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I just transferred a reel of tape I made back in 1982 at a major NYC recording studio. It was a dub 
of something. I thought the reel was all Maxell UDXL 35-90, 1-mil back-coated and I've heard few if 
any reports of it going sticky. The tape played just fine, absolutely no residue from rewinding or 
playback (it's a 2-track 7.5IPS tape, transfer was done on a Technics 1520). Now here's where it 
gets interesting. I didn't remember this, but the end of the reel was spliced-in Ampex 456, and it 
wasn't sticky. I didn't know this before rewinding because I had kept the Maxell end of reel leader 
tape and just spliced in the Ampex tape because I needed 5 minutes more time at the end of the reel. 
The reason I noticed this was I was monitoring the end of the tape, heard a splice go through the 
transport and noticed that the tape oxide color was suddenly brown instead of gray-black like Maxell 
UDXL. When the tape finished, I wound out the leader tape and examined the end of the spliced-on 
section. It was definitely 1.5-mil Ampex 456 (that was the only tape available at the studio to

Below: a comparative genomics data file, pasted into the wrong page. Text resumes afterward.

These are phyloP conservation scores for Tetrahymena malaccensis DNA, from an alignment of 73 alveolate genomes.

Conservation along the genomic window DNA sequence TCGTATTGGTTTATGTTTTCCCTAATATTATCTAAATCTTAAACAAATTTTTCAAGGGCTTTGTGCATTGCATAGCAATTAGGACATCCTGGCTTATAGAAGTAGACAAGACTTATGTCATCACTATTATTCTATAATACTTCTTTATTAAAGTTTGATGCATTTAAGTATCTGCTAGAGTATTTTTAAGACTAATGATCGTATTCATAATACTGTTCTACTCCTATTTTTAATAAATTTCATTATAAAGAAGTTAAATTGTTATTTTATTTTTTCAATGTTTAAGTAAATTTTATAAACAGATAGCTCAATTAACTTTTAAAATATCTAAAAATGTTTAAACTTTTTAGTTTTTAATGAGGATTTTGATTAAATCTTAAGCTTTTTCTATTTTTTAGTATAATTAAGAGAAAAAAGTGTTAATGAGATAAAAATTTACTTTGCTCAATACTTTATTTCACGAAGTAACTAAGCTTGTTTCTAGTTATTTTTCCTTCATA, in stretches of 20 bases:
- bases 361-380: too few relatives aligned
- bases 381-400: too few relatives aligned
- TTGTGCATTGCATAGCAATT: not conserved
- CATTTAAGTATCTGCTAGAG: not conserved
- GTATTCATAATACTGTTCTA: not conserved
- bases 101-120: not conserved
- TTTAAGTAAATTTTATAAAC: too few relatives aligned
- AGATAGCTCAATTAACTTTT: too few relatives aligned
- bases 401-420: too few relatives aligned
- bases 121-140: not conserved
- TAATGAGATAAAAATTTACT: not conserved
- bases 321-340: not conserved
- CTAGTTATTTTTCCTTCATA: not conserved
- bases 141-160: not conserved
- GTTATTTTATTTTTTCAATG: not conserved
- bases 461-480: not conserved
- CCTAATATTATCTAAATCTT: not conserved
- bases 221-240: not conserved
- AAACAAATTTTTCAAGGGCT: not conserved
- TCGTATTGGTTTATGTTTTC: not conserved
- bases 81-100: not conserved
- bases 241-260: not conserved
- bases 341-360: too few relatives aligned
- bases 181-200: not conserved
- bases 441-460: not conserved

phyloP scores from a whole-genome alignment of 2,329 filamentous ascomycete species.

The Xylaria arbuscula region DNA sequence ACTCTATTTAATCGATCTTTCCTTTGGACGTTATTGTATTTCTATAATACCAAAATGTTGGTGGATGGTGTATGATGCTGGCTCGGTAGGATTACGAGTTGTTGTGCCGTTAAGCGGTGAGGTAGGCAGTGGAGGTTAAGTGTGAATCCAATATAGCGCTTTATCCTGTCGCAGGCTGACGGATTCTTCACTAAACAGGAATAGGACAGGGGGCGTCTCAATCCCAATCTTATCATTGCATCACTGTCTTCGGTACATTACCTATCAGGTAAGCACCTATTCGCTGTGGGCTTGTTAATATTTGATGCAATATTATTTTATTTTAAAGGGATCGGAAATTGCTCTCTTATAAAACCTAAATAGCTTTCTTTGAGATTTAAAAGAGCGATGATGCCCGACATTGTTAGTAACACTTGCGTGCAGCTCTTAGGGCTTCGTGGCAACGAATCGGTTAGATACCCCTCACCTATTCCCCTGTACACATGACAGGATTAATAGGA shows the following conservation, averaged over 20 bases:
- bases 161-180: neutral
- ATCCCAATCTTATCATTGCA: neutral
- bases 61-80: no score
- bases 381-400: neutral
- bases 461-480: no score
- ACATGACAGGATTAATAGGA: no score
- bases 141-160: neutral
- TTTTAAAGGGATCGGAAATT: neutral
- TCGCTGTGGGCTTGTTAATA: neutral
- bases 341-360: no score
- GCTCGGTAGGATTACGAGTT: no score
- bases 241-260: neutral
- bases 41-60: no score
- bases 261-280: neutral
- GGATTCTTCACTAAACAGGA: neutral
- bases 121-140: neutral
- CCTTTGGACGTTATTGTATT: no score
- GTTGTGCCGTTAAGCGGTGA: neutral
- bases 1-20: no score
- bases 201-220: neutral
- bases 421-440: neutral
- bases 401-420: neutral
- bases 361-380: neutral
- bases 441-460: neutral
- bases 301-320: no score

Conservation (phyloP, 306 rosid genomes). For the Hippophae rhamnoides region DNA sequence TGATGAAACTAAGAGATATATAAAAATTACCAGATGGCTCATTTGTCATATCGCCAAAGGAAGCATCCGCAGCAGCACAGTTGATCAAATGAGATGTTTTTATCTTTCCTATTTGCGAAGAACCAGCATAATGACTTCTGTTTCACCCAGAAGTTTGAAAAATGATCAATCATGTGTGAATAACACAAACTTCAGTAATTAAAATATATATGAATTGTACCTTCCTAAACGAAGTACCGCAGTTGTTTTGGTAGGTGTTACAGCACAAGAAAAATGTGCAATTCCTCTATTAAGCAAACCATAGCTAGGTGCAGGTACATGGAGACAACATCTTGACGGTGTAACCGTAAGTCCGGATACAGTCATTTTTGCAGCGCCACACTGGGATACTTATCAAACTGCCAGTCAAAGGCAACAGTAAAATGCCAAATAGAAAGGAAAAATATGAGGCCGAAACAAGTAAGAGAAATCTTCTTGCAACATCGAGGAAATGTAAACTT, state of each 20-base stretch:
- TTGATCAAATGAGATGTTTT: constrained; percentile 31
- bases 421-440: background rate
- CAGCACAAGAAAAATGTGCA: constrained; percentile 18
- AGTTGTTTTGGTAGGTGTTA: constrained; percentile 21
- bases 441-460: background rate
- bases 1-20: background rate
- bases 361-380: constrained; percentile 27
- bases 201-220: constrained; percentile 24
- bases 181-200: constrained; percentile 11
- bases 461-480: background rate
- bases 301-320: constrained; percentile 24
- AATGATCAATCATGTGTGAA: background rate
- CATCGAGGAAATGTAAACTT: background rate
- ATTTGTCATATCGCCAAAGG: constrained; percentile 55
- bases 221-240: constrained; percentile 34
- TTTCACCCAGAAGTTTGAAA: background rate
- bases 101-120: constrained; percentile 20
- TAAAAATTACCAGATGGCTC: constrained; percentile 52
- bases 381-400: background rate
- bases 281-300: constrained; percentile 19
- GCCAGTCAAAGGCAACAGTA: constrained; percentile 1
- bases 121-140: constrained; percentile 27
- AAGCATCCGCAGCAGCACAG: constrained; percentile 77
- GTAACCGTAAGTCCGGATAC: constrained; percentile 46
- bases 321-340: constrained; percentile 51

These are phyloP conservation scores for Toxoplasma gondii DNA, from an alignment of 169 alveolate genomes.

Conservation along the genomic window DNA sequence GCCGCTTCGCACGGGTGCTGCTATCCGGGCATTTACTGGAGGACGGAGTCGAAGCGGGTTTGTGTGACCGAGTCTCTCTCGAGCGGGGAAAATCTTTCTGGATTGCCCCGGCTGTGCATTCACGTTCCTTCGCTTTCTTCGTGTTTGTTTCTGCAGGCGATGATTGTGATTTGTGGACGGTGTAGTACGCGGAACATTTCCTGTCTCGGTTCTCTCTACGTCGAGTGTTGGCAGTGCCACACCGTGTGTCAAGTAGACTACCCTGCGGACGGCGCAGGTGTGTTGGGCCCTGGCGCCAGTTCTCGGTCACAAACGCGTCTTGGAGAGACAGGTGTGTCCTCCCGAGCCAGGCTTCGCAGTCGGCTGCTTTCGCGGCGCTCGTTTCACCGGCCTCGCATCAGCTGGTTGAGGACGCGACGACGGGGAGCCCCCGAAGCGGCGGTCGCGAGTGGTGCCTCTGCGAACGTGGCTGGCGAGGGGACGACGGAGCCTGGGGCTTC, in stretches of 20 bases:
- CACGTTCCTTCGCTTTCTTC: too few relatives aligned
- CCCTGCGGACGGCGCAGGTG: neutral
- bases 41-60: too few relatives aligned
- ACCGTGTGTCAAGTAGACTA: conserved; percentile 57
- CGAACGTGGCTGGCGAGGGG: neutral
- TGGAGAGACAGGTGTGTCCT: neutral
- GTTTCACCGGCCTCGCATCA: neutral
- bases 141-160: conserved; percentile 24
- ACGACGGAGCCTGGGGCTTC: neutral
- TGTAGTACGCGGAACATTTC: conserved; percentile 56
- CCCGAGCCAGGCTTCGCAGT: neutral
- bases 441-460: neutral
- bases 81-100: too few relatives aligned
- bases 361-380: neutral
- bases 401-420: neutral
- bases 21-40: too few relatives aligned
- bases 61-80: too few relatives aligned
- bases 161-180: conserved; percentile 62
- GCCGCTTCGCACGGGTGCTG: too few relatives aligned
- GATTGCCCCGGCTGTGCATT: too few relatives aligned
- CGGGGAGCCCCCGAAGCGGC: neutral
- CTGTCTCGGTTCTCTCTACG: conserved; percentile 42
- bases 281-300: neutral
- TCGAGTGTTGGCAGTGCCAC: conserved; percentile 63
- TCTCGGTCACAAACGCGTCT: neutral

splice into my Maxell reel, they were an all-Ampex shop). I felt the tape front and back with my 
fingers, and didn't feel the tell-tale gummy-sticky-greasy texture of sticky-shed. And, there was no 
evidence of any layers sticking together. Plus, as I said, no residue on any moving or fixed guides 
or the tape heads.

I have no idea why this piece of tape didn't go sticky. I'm wondering if the non-sticky Maxell tape, 
making up most of the reel, can somehow absorb or mitigate whatever causes the sticky-shed? It's 
also worth noting that this tape has always been stored in the plastic bag within the cardboard box.

If I had known the section of Ampex 456 was spliced in to the reel, I would have baked the whole 
thing before playing it. I'm glad it turned out I didn't need to.

I'm interested in any theories as to why that piece of 456 wasn't sticky. Other reels of 456 that I 
recorded at that studio at that time have all been sticky and required baking.

-- Tom Fine